Yottalook is a Google inspired radiology search engine with a similarly math inspired name.
What is a Yotta?
A Yotta is a really big number. It is a SI (system of units) prefix denoting 1024 or 1,000,000,000,000,000,000,000,000. As of 2006, yotta is the largest and last SI prefix to be confirmed. For example, earth weighs 5977 yottagrams. (Wikipedia)
What is Yottalook?
Yottalook is a free radiology-centric search engine based on Google’s indexing technology with proprietary relevance algorithm by iVirtuoso. Currently, Yottalook Images and Yottalook References search engines are available for use. Yottalook Image has specially been designed to search radiology images from various peer-reviewed online sources and currently has access to over 100,000 images. Yottalook References has been designed to search online radiology sources only. Try various refinement options to narrow your search requests even further.
Yottalook is the brain child of Steve Severance, an engineer in Maryland’s VA Health Care System. Mr. Severance was frustrated by the poor quality of search results when looking for complicated medical information.
When attempting to quickly navigate the Invisible Web to find radiologic information, users are stuck with two choices: Spend extra time searching separately on various medical Web sites and teaching resources such as RSNA’s Medical Imaging Resource Center (MIRC), or flail blindly about on a commercial search engine in hopes of snagging a relevant hit out of hundreds or thousands of returns.
Attempting to “connect people with content,” Severance’s team used a search crawler to scan the Internet — including invisible sites — collect pages with some sort of radiologic content and download them into a database. The crawler was initially “seeded” with pages from RadiologyEducation.com as a way of giving the crawler the sort of raw textual materials it needed to determine what did and did not constitute radiologic information, Severance said. Once the crawler knew what it was looking for, the downloaded content was then indexed using Google’s PageRank algorithm and a text classifier to extract relevant search terms. The result, Severance said, is a search engine that not only gets into sites and content that commercial engines usually skip over, but also presents results in a ranked order that better emphasize their relevance to the user’s search. In testing, the radiologic search engine was 92% effective at finding relevant teaching file materials.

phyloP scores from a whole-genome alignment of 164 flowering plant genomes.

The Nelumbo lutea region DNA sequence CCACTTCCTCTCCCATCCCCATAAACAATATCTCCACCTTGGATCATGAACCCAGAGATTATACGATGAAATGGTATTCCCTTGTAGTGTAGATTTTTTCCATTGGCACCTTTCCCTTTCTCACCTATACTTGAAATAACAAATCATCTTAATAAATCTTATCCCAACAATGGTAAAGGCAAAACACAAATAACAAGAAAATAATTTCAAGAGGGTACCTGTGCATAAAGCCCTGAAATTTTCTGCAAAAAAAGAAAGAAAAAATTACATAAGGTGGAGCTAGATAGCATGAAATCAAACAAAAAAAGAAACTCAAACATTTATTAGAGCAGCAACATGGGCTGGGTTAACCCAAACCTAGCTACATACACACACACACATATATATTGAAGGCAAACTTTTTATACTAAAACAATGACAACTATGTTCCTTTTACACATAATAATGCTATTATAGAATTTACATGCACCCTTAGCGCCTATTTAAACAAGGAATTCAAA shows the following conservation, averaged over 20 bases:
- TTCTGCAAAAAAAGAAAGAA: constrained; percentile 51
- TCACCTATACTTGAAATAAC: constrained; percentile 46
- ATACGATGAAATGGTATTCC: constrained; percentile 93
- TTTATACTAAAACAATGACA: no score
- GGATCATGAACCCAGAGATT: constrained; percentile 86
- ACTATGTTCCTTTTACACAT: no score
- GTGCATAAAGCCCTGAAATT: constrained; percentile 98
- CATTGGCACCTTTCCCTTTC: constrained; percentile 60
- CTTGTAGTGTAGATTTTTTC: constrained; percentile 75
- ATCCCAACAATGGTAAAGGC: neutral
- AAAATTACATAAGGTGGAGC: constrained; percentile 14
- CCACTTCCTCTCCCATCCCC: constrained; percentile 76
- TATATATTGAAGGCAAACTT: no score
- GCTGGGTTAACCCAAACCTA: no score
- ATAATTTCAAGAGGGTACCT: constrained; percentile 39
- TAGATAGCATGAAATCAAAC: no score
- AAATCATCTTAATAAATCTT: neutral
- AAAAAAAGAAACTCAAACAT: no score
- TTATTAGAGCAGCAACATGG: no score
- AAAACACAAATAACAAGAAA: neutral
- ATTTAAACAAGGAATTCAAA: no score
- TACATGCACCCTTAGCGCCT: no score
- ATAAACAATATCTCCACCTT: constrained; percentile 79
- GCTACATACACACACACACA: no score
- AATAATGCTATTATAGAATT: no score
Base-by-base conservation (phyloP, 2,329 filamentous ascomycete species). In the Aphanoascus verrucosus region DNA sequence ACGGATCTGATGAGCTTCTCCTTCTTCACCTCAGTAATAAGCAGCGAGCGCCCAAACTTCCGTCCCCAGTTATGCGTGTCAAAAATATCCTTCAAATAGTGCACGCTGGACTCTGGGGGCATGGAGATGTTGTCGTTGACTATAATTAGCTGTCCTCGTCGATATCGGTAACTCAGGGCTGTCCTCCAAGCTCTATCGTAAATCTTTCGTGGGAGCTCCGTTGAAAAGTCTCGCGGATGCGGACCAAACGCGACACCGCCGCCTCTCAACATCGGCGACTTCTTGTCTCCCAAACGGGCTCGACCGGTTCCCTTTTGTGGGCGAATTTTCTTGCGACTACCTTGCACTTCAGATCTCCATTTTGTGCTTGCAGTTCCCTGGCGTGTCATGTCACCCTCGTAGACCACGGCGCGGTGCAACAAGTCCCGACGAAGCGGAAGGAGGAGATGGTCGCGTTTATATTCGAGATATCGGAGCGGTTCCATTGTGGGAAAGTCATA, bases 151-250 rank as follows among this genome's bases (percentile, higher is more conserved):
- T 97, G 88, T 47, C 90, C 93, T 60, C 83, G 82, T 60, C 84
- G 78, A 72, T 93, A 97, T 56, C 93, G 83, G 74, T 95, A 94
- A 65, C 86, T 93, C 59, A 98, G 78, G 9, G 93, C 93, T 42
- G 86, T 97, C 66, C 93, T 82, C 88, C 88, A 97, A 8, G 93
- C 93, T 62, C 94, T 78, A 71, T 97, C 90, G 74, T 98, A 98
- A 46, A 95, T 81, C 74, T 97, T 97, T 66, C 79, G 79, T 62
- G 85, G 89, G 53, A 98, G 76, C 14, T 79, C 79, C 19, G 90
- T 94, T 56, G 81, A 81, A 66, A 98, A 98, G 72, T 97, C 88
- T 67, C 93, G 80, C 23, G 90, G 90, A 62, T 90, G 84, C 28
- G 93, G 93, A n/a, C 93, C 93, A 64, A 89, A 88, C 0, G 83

However, Scan Man notes that there is another excellent radiographic search engine known as Gold Miner. Both are superb sites, each with its own pro’s and con’s. YottaLook has the look and feel of Google, complete with added sub-categories, yet doesn’t provide image previews, nor is it Firefox friendly. Gold Miner does provide image previews and short, highly relevant summaries, yet lacks links to more in depth information.
Regardless, both sites will come in extremely handy the next time you’re trying to put together a presentation last minute and you need radiographic images.
Read more here . . .
(hat tip: Cat Scan Man)